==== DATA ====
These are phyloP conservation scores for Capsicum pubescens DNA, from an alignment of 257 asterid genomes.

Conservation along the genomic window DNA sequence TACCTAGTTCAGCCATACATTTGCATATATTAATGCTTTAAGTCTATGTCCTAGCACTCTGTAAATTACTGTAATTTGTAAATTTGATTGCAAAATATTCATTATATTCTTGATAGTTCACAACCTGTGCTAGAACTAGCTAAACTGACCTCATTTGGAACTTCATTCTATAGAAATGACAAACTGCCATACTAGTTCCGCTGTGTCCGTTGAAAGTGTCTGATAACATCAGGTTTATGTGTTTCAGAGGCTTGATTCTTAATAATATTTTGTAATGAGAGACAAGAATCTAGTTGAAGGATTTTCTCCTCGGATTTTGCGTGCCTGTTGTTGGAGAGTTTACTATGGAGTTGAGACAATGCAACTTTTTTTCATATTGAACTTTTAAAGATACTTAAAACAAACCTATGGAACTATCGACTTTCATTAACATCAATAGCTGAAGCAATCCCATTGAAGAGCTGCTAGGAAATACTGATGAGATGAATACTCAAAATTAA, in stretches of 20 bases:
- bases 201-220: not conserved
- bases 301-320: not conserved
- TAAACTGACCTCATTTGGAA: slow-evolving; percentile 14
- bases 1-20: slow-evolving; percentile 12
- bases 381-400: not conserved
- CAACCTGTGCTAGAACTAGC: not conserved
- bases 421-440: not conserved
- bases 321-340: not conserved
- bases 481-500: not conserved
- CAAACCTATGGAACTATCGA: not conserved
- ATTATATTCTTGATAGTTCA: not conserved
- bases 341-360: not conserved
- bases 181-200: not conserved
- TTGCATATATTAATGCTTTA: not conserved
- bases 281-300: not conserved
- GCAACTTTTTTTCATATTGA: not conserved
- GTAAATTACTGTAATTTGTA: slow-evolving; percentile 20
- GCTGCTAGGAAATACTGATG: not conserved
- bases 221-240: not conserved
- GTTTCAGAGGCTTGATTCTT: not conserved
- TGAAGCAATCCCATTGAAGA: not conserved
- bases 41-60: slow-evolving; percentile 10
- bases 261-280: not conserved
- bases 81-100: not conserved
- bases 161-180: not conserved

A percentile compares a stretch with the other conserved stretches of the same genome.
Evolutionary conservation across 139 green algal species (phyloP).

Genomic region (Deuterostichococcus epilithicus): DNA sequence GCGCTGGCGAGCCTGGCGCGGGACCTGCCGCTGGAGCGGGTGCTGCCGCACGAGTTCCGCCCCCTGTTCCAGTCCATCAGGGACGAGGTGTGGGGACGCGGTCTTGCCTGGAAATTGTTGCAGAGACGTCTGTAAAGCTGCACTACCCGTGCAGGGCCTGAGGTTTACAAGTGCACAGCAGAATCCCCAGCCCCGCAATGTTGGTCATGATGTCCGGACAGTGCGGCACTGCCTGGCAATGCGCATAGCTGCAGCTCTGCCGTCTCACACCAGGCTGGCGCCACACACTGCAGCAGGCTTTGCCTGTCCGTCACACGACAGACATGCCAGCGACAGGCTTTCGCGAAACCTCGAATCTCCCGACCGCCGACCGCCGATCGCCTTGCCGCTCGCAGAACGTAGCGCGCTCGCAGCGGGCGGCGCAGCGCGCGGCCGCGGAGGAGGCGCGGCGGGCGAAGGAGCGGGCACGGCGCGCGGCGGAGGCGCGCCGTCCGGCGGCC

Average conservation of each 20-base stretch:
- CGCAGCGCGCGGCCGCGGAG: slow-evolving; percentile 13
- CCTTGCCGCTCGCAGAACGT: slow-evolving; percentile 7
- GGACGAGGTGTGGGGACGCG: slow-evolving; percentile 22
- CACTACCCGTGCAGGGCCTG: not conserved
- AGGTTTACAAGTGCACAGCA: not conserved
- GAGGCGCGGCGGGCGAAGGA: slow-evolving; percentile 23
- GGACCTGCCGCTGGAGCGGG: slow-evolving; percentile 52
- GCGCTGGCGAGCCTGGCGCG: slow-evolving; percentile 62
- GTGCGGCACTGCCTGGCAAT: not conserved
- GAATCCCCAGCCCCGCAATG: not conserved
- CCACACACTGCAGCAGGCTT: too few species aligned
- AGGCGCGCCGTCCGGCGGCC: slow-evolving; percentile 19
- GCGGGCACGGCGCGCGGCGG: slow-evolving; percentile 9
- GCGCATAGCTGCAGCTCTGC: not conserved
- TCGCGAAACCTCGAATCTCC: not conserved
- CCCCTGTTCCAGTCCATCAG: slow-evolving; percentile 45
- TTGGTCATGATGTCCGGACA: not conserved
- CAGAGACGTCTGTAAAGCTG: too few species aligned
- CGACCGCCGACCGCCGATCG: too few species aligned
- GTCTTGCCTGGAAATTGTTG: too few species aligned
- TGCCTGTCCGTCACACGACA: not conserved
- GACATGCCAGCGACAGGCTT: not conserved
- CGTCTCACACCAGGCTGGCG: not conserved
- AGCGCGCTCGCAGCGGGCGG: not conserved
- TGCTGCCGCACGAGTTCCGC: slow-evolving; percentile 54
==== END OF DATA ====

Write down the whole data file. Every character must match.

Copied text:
These are phyloP conservation scores for Capsicum pubescens DNA, from an alignment of 257 asterid genomes.

Conservation along the genomic window DNA sequence TACCTAGTTCAGCCATACATTTGCATATATTAATGCTTTAAGTCTATGTCCTAGCACTCTGTAAATTACTGTAATTTGTAAATTTGATTGCAAAATATTCATTATATTCTTGATAGTTCACAACCTGTGCTAGAACTAGCTAAACTGACCTCATTTGGAACTTCATTCTATAGAAATGACAAACTGCCATACTAGTTCCGCTGTGTCCGTTGAAAGTGTCTGATAACATCAGGTTTATGTGTTTCAGAGGCTTGATTCTTAATAATATTTTGTAATGAGAGACAAGAATCTAGTTGAAGGATTTTCTCCTCGGATTTTGCGTGCCTGTTGTTGGAGAGTTTACTATGGAGTTGAGACAATGCAACTTTTTTTCATATTGAACTTTTAAAGATACTTAAAACAAACCTATGGAACTATCGACTTTCATTAACATCAATAGCTGAAGCAATCCCATTGAAGAGCTGCTAGGAAATACTGATGAGATGAATACTCAAAATTAA, in stretches of 20 bases:
- bases 201-220: not conserved
- bases 301-320: not conserved
- TAAACTGACCTCATTTGGAA: slow-evolving; percentile 14
- bases 1-20: slow-evolving; percentile 12
- bases 381-400: not conserved
- CAACCTGTGCTAGAACTAGC: not conserved
- bases 421-440: not conserved
- bases 321-340: not conserved
- bases 481-500: not conserved
- CAAACCTATGGAACTATCGA: not conserved
- ATTATATTCTTGATAGTTCA: not conserved
- bases 341-360: not conserved
- bases 181-200: not conserved
- TTGCATATATTAATGCTTTA: not conserved
- bases 281-300: not conserved
- GCAACTTTTTTTCATATTGA: not conserved
- GTAAATTACTGTAATTTGTA: slow-evolving; percentile 20
- GCTGCTAGGAAATACTGATG: not conserved
- bases 221-240: not conserved
- GTTTCAGAGGCTTGATTCTT: not conserved
- TGAAGCAATCCCATTGAAGA: not conserved
- bases 41-60: slow-evolving; percentile 10
- bases 261-280: not conserved
- bases 81-100: not conserved
- bases 161-180: not conserved

A percentile compares a stretch with the other conserved stretches of the same genome.
Evolutionary conservation across 139 green algal species (phyloP).

Genomic region (Deuterostichococcus epilithicus): DNA sequence GCGCTGGCGAGCCTGGCGCGGGACCTGCCGCTGGAGCGGGTGCTGCCGCACGAGTTCCGCCCCCTGTTCCAGTCCATCAGGGACGAGGTGTGGGGACGCGGTCTTGCCTGGAAATTGTTGCAGAGACGTCTGTAAAGCTGCACTACCCGTGCAGGGCCTGAGGTTTACAAGTGCACAGCAGAATCCCCAGCCCCGCAATGTTGGTCATGATGTCCGGACAGTGCGGCACTGCCTGGCAATGCGCATAGCTGCAGCTCTGCCGTCTCACACCAGGCTGGCGCCACACACTGCAGCAGGCTTTGCCTGTCCGTCACACGACAGACATGCCAGCGACAGGCTTTCGCGAAACCTCGAATCTCCCGACCGCCGACCGCCGATCGCCTTGCCGCTCGCAGAACGTAGCGCGCTCGCAGCGGGCGGCGCAGCGCGCGGCCGCGGAGGAGGCGCGGCGGGCGAAGGAGCGGGCACGGCGCGCGGCGGAGGCGCGCCGTCCGGCGGCC

Average conservation of each 20-base stretch:
- CGCAGCGCGCGGCCGCGGAG: slow-evolving; percentile 13
- CCTTGCCGCTCGCAGAACGT: slow-evolving; percentile 7
- GGACGAGGTGTGGGGACGCG: slow-evolving; percentile 22
- CACTACCCGTGCAGGGCCTG: not conserved
- AGGTTTACAAGTGCACAGCA: not conserved
- GAGGCGCGGCGGGCGAAGGA: slow-evolving; percentile 23
- GGACCTGCCGCTGGAGCGGG: slow-evolving; percentile 52
- GCGCTGGCGAGCCTGGCGCG: slow-evolving; percentile 62
- GTGCGGCACTGCCTGGCAAT: not conserved
- GAATCCCCAGCCCCGCAATG: not conserved
- CCACACACTGCAGCAGGCTT: too few species aligned
- AGGCGCGCCGTCCGGCGGCC: slow-evolving; percentile 19
- GCGGGCACGGCGCGCGGCGG: slow-evolving; percentile 9
- GCGCATAGCTGCAGCTCTGC: not conserved
- TCGCGAAACCTCGAATCTCC: not conserved
- CCCCTGTTCCAGTCCATCAG: slow-evolving; percentile 45
- TTGGTCATGATGTCCGGACA: not conserved
- CAGAGACGTCTGTAAAGCTG: too few species aligned
- CGACCGCCGACCGCCGATCG: too few species aligned
- GTCTTGCCTGGAAATTGTTG: too few species aligned
- TGCCTGTCCGTCACACGACA: not conserved
- GACATGCCAGCGACAGGCTT: not conserved
- CGTCTCACACCAGGCTGGCG: not conserved
- AGCGCGCTCGCAGCGGGCGG: not conserved
- TGCTGCCGCACGAGTTCCGC: slow-evolving; percentile 54